Cells (1 × 106) growing on six-well plates were lysed in RIPA buffer containing protease inhibitors as described previously [28]. After denaturation, samples were resolved by 10 % polyacrylamide gel electrophoresis (187 V, 1 h) and transferred to PVDF membranes (65 V, 65 min). For immunoblotting, membranes were blocked in 5 % skim milk, incubated with primary antibodies overnight at 4 °C, washed with Tris-buffered saline containing Tween 20 and incubated with secondary antibodies for an hour. After washing, the membranes were developed with enhanced chemiluminescence reagents (Western Lighting Plus-ECL, Perkin Elmer, MA, USA) and visualized under Las4000 imager (GE Healthcare, WI, USA). Densitometry was performed using ImageJ by obtaining the optical density of each band.

Quantitative PCR

Total RNA was extracted using the Roche High Pure RNA Extraction kit according to manufacturer’s instructions (Roche, Basel, Switzerland). RNA (1 μg) was then reverse-transcribed using the Roche Transcriptor first-strand cDNA synthesis kit. The resulting cDNA was mixed with primers (primer sequences sourced from Sigma KiCqstart or the Primer Bank [29], details in Additional file 1: Table S1) and SYBR-Green (Roche, Basel, Switzerland) in 384- or 96-well plates. Quantitative PCR was performed using Roche 480 Light Cycler to obtain Ct values for each gene of interest and a housekeeper beta-actin. Analysis was conducted using the ΔΔCT method.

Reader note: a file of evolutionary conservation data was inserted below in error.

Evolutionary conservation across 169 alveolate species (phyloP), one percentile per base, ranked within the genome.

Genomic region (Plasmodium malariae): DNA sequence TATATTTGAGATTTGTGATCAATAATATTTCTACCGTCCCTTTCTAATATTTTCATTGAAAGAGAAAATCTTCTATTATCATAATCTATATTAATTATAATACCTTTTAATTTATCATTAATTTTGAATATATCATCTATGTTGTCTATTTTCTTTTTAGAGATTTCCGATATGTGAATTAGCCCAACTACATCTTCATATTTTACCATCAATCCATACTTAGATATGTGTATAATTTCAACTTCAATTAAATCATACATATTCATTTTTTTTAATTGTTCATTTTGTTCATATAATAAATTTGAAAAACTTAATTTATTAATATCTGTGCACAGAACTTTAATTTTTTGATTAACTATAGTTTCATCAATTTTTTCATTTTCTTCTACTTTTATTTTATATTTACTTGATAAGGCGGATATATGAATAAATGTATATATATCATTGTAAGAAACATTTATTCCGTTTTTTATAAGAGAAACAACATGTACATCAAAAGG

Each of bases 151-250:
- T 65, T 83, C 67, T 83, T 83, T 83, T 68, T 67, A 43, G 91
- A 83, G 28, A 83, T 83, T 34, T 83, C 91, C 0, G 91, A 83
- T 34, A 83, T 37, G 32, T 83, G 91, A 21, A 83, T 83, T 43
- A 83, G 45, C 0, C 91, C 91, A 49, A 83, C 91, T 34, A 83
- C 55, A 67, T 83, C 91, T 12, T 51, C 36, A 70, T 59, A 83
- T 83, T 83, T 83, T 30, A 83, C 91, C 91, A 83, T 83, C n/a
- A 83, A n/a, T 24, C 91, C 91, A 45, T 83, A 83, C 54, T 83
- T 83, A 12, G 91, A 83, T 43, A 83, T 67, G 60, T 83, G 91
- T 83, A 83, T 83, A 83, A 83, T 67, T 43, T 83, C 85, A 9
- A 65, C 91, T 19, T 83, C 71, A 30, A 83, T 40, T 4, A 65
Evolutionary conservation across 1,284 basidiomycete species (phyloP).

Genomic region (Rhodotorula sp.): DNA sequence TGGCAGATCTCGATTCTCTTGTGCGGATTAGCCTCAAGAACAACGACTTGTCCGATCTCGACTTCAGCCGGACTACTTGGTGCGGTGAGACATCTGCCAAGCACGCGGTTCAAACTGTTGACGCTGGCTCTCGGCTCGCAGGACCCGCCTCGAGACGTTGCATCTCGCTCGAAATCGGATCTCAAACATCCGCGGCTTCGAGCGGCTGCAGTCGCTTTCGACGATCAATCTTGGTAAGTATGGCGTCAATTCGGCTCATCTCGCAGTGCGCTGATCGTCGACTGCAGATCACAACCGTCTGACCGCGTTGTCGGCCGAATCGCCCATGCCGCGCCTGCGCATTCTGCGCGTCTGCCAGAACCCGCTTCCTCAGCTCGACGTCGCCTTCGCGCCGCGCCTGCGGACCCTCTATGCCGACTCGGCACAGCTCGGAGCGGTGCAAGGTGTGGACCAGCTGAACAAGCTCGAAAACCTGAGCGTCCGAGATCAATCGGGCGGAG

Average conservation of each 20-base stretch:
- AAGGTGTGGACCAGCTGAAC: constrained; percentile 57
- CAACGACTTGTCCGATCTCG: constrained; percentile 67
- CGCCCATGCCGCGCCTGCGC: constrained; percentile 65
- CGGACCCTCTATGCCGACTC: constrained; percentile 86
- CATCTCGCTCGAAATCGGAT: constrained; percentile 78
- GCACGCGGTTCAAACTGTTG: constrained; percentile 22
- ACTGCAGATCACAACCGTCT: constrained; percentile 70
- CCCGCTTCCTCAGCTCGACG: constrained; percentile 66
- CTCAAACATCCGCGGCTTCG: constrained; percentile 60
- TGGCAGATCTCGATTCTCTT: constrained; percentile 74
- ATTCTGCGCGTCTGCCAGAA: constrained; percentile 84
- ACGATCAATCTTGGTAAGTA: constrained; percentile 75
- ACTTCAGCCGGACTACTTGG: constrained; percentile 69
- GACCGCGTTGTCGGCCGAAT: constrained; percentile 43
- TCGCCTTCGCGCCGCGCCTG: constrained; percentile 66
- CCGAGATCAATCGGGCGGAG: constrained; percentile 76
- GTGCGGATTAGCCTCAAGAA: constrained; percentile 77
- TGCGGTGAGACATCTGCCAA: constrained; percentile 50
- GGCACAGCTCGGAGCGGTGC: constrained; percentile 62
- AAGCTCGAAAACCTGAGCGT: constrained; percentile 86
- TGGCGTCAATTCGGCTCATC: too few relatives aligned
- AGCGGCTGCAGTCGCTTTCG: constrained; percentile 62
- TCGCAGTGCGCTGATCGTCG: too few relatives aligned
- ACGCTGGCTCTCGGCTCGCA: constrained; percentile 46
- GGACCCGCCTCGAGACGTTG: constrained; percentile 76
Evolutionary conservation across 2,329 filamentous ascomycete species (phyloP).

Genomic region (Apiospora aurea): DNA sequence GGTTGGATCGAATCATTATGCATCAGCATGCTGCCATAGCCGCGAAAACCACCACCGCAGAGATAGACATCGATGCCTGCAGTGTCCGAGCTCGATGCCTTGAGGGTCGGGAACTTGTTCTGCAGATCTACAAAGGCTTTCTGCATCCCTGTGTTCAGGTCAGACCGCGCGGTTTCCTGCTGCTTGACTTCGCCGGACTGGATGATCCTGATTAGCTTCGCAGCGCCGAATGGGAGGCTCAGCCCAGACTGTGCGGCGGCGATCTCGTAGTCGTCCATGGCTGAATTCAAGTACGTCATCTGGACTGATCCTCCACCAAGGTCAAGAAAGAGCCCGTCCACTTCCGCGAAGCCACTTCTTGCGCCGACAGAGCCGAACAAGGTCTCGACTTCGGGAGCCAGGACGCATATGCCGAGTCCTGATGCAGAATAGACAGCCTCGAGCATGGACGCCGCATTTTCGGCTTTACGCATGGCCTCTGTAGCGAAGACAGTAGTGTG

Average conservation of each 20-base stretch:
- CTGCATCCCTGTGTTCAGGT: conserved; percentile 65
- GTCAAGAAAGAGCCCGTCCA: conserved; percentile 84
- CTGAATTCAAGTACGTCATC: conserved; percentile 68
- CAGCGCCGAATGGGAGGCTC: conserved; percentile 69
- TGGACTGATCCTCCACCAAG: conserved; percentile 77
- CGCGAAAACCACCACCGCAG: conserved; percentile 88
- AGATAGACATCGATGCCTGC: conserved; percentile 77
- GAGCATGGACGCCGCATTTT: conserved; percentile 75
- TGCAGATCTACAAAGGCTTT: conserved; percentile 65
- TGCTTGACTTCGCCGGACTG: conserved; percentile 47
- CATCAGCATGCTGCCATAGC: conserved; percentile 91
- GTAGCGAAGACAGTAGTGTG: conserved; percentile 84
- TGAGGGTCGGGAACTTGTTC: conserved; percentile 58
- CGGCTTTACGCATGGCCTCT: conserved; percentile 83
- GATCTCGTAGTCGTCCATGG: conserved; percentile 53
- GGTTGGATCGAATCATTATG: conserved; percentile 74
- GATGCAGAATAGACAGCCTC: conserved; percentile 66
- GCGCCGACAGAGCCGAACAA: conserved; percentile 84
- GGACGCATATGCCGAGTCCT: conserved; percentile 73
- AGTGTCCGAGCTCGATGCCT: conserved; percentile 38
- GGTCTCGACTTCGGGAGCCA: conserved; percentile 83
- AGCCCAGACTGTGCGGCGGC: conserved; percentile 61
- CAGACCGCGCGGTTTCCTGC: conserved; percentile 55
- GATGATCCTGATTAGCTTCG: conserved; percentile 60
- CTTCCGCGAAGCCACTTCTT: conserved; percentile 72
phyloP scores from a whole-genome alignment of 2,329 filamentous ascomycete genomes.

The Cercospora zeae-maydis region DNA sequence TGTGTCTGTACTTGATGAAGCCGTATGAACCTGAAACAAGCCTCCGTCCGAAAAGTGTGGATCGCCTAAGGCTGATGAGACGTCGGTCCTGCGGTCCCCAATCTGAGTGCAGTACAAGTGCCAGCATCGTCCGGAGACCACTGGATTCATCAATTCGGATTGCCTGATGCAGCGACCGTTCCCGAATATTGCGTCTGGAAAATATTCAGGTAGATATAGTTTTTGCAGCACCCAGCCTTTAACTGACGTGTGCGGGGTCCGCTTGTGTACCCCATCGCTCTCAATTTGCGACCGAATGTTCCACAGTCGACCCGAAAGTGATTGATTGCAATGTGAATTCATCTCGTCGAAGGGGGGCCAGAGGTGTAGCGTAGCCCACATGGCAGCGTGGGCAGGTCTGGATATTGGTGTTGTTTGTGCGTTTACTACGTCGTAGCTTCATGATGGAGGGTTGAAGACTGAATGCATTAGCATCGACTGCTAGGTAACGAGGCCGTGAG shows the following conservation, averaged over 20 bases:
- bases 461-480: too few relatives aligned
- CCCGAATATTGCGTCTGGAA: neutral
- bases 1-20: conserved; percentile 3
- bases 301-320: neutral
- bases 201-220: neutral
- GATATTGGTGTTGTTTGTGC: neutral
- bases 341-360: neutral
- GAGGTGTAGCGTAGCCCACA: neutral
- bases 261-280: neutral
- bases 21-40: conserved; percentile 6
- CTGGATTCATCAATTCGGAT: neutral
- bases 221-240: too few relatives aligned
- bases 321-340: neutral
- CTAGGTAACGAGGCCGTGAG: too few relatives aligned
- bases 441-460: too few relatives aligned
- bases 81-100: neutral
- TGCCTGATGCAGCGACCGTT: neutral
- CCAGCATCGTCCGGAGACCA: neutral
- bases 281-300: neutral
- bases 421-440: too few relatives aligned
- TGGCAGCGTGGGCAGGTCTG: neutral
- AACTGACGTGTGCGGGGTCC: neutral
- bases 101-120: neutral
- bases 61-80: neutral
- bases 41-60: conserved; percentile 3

Wound healing assay

Panc-1 cells were seeded in a six-well plate and grown to 50 % confluence over 2 days in the presence of TNFα, TGFβ, or both. Scratch wounds were created by scraping confluent cell monolayers with a sterile pipette tip on three sites on each well. The cells were then incubated under normal conditions with refreshed media containing TNFα, TGFβ, or both under the Nikon Tie inverted time-lapse microscope for 48 h. Migration at 24 and 48 h was quantified by measuring the distance between two moving borders of the cells from each scratch. Values from the three wounds on each of the triplicate wells were averaged, and three independent experiments were carried out (Additional file 2: Figure S1).

Glucose uptake assay

Glucose uptake was assessed using the glucose analogue 2-deoxyglucose (2-DG) which is taken up into the cell in the same manner as glucose but once phosphorylated cannot be further metabolized and is therefore trapped in the cell. Cytochalasin B (25 μM) was applied to a few wells for 15 min before the assay and during the assay to give a measure of background glucose uptake.